Jan. 18 (Bloomberg) -- Chemring Group Plc, the U.K. maker of anti-missile gear for Lockheed Martin Corp.’s Joint Strike Fighter, is seeking joint ventures in the Middle East and Far East to tap demand for ammunition and detectors of roadside bombs.
“We are looking to expand outside of NATO,” Chief Executive Officer David Price said in a telephone interview.
Partnerships with local companies will help Chemring overcome local legal barriers to buying defense firms outright, Price said. The Fareham, England-based maker of grenades and naval warheads also plans to make acquisitions in the U.S., with a focus on equipment to protect troops from improvised explosive devices, or IEDs.
Chemring is expanding overseas as it faces stagnant defense sales in the U.K. with the government cutting spending to reduce the nation’s burgeoning deficit. By contrast, revenue in the Middle East and Far East surged more than 60 percent in the year through October, Chemring reported today. The company expanded its order book by 75 percent in fiscal 2010, led by demand for medium and large-caliber ammunition.
Chemring fell 46 pence, or 1.4 percent, to 3,210 pence a share in London as of 10:48 a.m., giving it a market value of 1.1 billion pounds ($1.8 billion).
Annual net income declined to 66.7 million pounds, or 187 pence a share, down from 70.1 million pounds, or 197 pence, a year earlier, the company reported today. That exceeded the 62.7 million-pound average estimate of five analysts in a Bloomberg survey.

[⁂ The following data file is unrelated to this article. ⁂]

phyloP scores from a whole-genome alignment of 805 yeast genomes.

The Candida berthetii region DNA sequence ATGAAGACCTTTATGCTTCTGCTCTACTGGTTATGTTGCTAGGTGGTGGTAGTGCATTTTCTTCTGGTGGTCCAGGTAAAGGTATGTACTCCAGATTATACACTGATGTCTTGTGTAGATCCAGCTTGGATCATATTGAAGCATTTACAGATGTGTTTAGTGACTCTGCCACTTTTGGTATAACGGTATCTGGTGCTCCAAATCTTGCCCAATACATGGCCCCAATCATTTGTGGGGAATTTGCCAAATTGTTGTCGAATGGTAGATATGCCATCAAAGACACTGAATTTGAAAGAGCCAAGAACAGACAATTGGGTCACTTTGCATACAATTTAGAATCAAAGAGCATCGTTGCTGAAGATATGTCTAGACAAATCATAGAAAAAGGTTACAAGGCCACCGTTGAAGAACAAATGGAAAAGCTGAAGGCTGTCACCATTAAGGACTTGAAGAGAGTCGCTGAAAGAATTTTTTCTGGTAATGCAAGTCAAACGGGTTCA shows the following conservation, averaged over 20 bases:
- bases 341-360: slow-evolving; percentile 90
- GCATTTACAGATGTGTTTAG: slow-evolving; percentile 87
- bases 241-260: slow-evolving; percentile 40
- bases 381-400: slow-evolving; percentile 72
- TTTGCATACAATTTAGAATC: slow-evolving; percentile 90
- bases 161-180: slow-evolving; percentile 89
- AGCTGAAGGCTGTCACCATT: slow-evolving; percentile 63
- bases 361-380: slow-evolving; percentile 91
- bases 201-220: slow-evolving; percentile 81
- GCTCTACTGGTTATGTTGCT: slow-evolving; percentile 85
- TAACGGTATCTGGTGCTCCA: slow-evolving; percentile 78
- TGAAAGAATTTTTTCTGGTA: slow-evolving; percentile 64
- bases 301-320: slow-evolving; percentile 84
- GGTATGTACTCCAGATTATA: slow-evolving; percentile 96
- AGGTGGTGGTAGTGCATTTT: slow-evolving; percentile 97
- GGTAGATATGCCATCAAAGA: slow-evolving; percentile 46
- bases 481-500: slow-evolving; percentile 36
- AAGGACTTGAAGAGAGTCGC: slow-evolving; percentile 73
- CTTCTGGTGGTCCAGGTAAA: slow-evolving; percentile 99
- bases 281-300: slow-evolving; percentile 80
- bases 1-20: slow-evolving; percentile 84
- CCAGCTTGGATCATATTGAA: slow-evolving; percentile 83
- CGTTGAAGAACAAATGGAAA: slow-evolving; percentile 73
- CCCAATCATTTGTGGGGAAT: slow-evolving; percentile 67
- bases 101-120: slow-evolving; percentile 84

Cautious on Debt
Chemring joins other U.K. aerospace and defense companies, including BAE Systems Plc and Babcock International Plc, seeking out acquisitions. Meggitt Plc, the U.K. maker of ammunition-handling systems and flares, today agreed to buy Pacific Scientific Aerospace from Danaher Corp. for $685 million to expand its range of aircraft firefighting products.
Last year, Price purchased five companies, including counter-IED company Roke Manor Research Ltd. and Belgian munitions manufacturer Mecar SPRL, for a total of 177 million pounds funded by debt. That resulted in the company’s “gearing coming up to 95 percent,” Price said.
Chemring will likely abstain from any U.S. purchases until the second half, to avoid having to ratchet up borrowings.
“Although we have plenty of headroom against our bank covenants, we do not particularly want to follow companies like Meggit in leveraging quite so much,” Price said. “By the second half, we’ll have plenty of capability to make bolt-on acquisitions in the U.S., particularly as there’s a lot more confidence in the firmness of the defense budget.”
U.S. Defense Secretary Robert Gates on Jan. 6 laid out a $553 billion budget for fiscal year 2012, along with a five-year spending-reduction plan to help narrow the country’s deficit.
Joint Strike Fighter
Chemring’s U.S. revenue, which account for half its total, increased by 25 percent in 2010 and its order book grew by 40 percent, “driven principally by success in the counter-IED market,” Price said. The company supplied more than 100 Husky Mounted Detection Systems, which uses radar to detect buried roadside bombs, to U.S. and Canadian forces.
The U.K. company’s biggest customers in the U.S. are General Dynamics Corp., Lockheed Martin Corp., Alliant Techsystems Inc., and Raytheon Co.
Price said he was not troubled by delays to Lockheed’s F-35 Joint Strike Fighter program as flares were part of the running cost of the aircraft and would need to be stockpiled even at lower production levels. Purchases through 2016 of the Marine Corps JSF version were cut to 50 from 110, reflecting two years of additional testing, Defense Secretary Gates said last week.
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